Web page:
Following the third quarter results on July 26, the analysts have been pessimistic on Jacobs Engineering Group Inc. (JEC) based on the continuous decrease in the company’s backlog and the expectations of slower market recovery. Management has narrowed its fiscal 2010 guidance to $2.30-$2.65 per share from $2.15-$2.65.
Jacobs reported in-line results for the third quarter of fiscal 2010. During the quarter, Jacobs reported an EPS of 63 cents, 13 cents below the year-ago level of 76 cents, but a penny above the second quarter 2010 EPS of 62 cents. It exactly matched the Zacks Consensus Estimate of 63 cents.
The above EPS excludes one-time items like, litigation expenses of $60.3 million or $0.48 cents per share. On June 25, Jacobs France SAS, a subsidiary of Jacobs lost a law suit at a French Tribunal. The suit was filed in relation to a contract for the erection of a waste incineration plant in Sausheim, France by Serete for the SIVOM de Mulhousienne. However, the contract was entered into before Jacobs took over Serete. On completion of the contract, Jacobs claimed additional cost of $49 million as damages. On the other hand, SIVOM claimed that the delay in completion of the contract led them to incur additional operating costs.
Both, net earnings and revenues, excluding non-recurring expense, were $79.3 million and $2,533.6 million, respectively, down from $94.9 million and $2,706.7 million in the year-ago quarter. Revenues were slightly down from the Zacks Consensus Estimate of $2,573.0 million. The decline was attributable to soft economic conditions. However, an increase in selling general and administrative (SG&A) expense was another reason for the decline in net earnings.
Agreement of Analysts
Slower market recovery forced analysts to reduce their EPS estimates. Jacobs recorded a continuous sequential decrease in backlog. During the first quarter of fiscal 2010, backlog reduced to $14.9 billion from $16.0 billion in the previous quarter. In the second quarter, it reduced to $14.7 billion, and finally in the third quarter to $13.5 billion. The decrease was attributable to unstable market conditions causing large investors to hold back investments.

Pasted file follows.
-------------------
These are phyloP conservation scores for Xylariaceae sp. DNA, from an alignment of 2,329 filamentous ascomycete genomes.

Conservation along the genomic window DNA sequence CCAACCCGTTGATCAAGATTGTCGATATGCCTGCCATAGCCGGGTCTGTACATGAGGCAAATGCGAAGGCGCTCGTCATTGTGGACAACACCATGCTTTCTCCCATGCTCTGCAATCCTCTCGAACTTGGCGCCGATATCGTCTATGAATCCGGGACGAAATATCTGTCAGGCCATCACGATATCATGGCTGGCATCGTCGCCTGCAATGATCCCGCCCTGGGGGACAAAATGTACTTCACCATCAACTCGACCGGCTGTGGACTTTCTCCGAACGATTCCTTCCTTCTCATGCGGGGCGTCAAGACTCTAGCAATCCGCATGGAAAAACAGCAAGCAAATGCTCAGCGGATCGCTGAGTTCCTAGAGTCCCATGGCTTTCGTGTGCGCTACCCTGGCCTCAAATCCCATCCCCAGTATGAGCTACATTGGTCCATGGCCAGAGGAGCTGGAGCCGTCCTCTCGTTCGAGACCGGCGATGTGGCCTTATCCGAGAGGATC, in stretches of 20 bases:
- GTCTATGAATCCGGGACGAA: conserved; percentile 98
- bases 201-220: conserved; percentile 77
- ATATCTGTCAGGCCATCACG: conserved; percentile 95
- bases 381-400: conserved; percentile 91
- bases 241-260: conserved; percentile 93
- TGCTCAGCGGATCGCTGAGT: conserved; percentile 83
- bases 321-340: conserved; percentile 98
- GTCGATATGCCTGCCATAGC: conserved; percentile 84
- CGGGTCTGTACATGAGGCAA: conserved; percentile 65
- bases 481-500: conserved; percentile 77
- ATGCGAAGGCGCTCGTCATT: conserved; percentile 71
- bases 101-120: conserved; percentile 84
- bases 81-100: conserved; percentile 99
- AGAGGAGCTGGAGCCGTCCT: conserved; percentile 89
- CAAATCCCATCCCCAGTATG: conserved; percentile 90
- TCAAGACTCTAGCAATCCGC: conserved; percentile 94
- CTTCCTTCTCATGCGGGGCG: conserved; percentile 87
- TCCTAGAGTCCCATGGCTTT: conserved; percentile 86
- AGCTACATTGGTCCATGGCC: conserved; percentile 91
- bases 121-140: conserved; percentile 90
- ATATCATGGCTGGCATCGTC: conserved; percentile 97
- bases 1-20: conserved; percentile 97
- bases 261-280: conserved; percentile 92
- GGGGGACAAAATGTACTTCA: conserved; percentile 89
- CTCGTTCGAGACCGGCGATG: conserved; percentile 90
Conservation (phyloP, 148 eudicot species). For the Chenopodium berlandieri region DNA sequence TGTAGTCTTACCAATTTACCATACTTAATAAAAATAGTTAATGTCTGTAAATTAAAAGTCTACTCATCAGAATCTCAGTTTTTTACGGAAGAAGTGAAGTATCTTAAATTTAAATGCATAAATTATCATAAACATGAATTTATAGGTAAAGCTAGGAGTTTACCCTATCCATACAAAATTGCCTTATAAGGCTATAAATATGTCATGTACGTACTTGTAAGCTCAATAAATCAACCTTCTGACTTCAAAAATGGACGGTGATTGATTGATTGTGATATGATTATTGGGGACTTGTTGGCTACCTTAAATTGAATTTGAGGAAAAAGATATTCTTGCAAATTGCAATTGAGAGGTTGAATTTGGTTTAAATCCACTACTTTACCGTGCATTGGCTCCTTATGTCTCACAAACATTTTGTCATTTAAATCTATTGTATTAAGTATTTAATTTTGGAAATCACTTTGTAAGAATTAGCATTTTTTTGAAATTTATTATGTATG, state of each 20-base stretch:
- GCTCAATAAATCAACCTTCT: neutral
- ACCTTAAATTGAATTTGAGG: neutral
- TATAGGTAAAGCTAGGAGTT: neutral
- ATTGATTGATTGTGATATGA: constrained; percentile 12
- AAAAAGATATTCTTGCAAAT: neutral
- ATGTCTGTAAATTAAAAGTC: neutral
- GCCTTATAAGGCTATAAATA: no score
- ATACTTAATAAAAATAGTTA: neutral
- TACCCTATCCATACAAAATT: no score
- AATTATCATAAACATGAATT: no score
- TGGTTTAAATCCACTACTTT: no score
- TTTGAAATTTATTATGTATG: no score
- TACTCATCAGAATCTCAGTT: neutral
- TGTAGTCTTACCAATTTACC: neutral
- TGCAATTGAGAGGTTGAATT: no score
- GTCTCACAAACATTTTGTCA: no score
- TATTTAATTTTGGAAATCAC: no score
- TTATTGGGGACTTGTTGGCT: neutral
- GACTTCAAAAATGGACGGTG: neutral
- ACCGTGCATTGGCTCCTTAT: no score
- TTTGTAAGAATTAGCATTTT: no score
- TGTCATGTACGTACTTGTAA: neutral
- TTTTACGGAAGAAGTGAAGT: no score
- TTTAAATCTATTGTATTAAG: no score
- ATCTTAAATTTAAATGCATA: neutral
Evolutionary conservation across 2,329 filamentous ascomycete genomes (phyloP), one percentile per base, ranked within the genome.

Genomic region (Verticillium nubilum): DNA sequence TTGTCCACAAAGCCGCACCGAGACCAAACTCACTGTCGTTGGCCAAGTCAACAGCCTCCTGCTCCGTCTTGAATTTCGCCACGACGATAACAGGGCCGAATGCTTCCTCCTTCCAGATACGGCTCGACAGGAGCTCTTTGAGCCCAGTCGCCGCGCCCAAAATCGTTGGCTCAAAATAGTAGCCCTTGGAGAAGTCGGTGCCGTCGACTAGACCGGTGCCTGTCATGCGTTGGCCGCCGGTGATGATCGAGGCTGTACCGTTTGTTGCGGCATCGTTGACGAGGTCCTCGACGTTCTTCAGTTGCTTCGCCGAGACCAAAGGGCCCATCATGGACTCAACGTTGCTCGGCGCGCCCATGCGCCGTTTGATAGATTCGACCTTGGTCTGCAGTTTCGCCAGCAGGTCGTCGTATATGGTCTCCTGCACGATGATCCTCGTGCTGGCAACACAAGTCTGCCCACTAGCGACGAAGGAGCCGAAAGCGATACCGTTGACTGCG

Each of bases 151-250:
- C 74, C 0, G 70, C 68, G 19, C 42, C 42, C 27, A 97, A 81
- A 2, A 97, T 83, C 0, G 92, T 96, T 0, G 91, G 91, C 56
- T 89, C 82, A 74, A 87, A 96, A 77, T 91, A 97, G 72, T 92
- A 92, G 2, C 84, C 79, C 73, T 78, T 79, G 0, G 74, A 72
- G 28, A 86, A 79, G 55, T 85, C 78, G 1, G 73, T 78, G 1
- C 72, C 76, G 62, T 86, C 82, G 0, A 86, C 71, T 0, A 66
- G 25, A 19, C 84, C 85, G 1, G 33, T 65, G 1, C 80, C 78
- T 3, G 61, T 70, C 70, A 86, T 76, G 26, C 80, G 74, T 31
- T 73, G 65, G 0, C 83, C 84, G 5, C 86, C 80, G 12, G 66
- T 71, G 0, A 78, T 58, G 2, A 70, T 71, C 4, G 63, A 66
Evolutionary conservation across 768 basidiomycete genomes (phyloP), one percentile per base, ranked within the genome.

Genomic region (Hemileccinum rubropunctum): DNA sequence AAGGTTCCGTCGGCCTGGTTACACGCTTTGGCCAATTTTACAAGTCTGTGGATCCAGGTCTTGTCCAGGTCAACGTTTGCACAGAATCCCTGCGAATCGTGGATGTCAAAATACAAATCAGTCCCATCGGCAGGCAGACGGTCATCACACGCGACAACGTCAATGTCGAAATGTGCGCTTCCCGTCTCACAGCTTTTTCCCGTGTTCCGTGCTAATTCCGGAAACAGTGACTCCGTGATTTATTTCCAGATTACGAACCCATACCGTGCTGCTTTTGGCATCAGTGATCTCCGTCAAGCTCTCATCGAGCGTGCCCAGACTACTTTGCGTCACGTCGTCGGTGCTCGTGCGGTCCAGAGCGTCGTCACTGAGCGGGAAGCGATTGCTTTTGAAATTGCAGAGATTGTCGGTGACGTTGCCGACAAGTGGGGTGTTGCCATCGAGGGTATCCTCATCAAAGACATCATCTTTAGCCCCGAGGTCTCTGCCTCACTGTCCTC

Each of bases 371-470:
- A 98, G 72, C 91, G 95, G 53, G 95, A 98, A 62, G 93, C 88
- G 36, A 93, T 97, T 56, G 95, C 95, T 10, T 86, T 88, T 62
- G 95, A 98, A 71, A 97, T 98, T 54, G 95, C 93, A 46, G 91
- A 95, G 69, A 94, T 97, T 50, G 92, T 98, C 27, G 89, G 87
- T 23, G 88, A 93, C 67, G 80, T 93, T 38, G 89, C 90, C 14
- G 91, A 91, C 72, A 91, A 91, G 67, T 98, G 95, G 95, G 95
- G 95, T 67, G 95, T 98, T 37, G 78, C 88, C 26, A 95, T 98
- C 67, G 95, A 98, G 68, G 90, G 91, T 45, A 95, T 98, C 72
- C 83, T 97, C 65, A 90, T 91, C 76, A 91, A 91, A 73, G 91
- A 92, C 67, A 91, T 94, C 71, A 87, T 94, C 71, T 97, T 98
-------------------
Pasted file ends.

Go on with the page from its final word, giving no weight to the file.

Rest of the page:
Thus, for the immediate quarter, out of the 19 analysts covering the stock 6 analysts moved their estimates in the downward direction while only one increased it in the last 7 days. However, during fiscal 2010, out of the 18 analysts, 5 raised their estimates, while 4 lowered theirs. Analysts raised their estimates to adjust to the new narrowed EPS guidance provided by Jacobs. For fiscal 2011, out of the 20 analysts, 13 analysts reduced their estimates while none moved in the opposite direction. Thus, the overall trend was negative.
Magnitude of Estimate Revisions
For the fourth quarter of fiscal 2010, estimates went down by a cent to 62 cents from 63 cents. For fiscal 2010, it moved up by a cent to $2.45 per share, while for fiscal 2011 EPS fell by 10 cents to $2.64 from $2.74.
With respect to earnings surprises, Jacobs had a mixed track record in the preceding four quarters. In the last three quarters, it recorded a positive surprise, while the quarter preceeding those three quarters was negative. However, the company produced an average positive earnings surprise of 2.53% over the last four quarters, meaning that Jacobs has beaten the Zacks Consensus Estimate by that measure.
Jacobs’ track record of contract wins and strong liquidity position will help it to perform well in future. The company’s’ ongoing acquisition strategy will also help it to strengthen its position in the coming years. However, the very cyclical nature of its business, which is subject to significant fluctuations based on a wide variety of uncontrollable factors, hinder further upgrade of the stock.
Jacobs also faces immense risk as it operates in a highly competitive environment. Thus, we reiterate our Neutral recommendation on the stock until any significant recovery in the market. However, our short term rating remains Sell, equivalent to the Zacks #4 Rank, based on concerns over the continuous decrease in backlogs.